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Mercury Atmospheric and Surface Composition Spectrometer (MASCS)

NSSDC ID: 2004-030A-04
Mission Name: MESSENGER


The MESSENGER Mercury Atmospheric and Surface Composition Spectrometer (MASCS) will use ultraviolet, visible, and near-infrared spectrometry to search for iron-related minerals on the surface of Mercury, to profile the distribution of various species with altitude, and to try to identify other species not previously detected. The primary objectives of this experiment are to help characterize the composition of the surface, the geologic history, and the nature of the exosphere. A total of roughly 2.7 Gb of data are expected over the nominal 1 year mission.

The MASCS experiment consists of two instruments, a UV/Visible Spectrometer (UVVS) and a Visible/IR Spectrograph (VIRS). A baffled 250 mm Cassegrain f/5 telescope focuses light through a common boresight to both instruments. The UVVS consists of an Ebert-Fastie diffraction grating spectrometer. An 1800 groove/mm grating gives an average spectral resolution of 1.0 nm (0.5 nm in the far ultraviolet). The grating is rotated in 0.25 nm steps for scanning. Three photomultiplier tubes are situated behind separate slits, one covers the far ultraviolet (115-190 nm), one the middle ultraviolet (160-320 nm), and one the visible (250-600 nm).

The instrument is optimized to observe weak atmospheric emissions but the far ultraviolet and middle ultraviolet detectors can also be used for surface reflectance measurements, the visible detector is protected from damage by a sensor which turns off the power before the field of view intercepts the sunlit planetary disk. The field of view is 1 x 0.05 degrees in the atmosphere and 0.023 x 0.023 degrees on the surface, it has a 25 km resolution at the limb.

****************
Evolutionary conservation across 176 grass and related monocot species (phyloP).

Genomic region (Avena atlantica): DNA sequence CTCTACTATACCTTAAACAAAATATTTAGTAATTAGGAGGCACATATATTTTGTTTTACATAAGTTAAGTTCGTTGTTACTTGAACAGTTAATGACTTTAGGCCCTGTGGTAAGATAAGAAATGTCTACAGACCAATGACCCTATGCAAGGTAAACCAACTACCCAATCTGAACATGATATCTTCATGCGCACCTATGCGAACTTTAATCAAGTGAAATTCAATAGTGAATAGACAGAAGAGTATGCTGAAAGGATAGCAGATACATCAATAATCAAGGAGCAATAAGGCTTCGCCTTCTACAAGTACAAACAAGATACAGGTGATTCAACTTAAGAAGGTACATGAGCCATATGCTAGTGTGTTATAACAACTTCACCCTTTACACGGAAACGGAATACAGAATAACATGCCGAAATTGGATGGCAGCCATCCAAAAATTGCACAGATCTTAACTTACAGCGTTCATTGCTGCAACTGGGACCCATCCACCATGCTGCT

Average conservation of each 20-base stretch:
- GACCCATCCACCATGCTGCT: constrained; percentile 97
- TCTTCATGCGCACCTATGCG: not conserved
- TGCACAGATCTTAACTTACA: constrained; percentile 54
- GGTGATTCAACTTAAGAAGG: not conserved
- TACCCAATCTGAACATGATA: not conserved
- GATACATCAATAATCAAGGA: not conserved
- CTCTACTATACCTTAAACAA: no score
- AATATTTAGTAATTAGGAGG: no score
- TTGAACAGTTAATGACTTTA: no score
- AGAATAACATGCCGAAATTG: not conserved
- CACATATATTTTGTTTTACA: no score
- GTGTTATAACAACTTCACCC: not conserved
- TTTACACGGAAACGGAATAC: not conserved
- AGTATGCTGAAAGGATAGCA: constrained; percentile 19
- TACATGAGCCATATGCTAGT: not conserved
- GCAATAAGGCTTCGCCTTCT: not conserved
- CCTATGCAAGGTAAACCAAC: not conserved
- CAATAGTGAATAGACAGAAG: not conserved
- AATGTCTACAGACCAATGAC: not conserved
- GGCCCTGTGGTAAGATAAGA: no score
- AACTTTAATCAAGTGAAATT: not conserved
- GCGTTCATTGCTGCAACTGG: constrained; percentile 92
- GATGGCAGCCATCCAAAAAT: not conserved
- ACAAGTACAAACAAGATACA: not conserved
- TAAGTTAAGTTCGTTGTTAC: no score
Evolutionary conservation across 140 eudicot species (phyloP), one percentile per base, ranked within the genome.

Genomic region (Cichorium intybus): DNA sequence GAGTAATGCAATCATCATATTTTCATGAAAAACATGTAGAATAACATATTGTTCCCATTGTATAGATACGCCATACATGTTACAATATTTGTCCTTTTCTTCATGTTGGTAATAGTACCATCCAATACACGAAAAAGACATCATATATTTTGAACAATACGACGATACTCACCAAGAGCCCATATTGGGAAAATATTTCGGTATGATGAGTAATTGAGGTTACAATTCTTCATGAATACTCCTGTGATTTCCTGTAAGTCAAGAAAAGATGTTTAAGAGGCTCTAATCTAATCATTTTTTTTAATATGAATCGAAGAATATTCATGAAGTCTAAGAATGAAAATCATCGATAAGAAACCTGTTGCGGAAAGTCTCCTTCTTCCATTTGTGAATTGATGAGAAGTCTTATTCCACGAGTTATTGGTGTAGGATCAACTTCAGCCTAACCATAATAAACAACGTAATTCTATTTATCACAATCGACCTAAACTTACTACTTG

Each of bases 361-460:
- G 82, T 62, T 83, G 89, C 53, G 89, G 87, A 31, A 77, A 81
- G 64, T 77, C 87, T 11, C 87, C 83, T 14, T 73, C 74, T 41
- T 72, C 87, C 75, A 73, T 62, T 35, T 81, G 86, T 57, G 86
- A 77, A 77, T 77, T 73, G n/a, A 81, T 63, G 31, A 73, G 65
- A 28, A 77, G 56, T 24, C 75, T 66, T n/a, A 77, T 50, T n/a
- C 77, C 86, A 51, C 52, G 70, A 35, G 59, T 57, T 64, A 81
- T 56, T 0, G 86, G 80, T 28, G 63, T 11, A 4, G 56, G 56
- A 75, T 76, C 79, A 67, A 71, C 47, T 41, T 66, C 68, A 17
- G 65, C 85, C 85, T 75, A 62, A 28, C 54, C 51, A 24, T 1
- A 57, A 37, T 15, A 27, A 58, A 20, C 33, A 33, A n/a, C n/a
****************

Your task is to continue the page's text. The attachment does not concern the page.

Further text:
The VIRS is designed to measure surface reflectance in the 0.3-1.45 micrometer band with a spatial resolution of 100 m to 7.5 km. The field of view is 0.023 x 0.023 degrees. Light reaches the detector through a fused silica fiber optic bundle. A concave holographic diffraction grating with 120 lines/mm and a dichroic beam splitter which separates the visible (0.30 - 1.025 micrometers) and infrared (0.95-1.45 micrometers) parts of the spectrum are used to focus the spectra on two detectors. The visible detector is a 512 pixel silicon line array with an absorption filter in front of the long-wavelength half to eliminate the second order spectrum. The infrared detector is a 256 pixel InGaAs line array which does not require cooling. Spectral resolution is 4 nm and data is digitized to 12 bits.

Alternate Names


Facts in Brief

Mass: 3.1 kg
Power (avg): 3.0 W
Bit rate (avg): 0.087 bps

Funding Agency

  • NASA-Office of Space Science Applications (United States)


  • Planetary Science: Atmospheres
  • Planetary Science: Geology and Geophysics

Additional Information

Questions or comments about this experiment can be directed to: Dr. David R. Williams.



NameRoleOriginal AffiliationE-mail
Dr. William E. McClintockExperiment ScientistUniversity of
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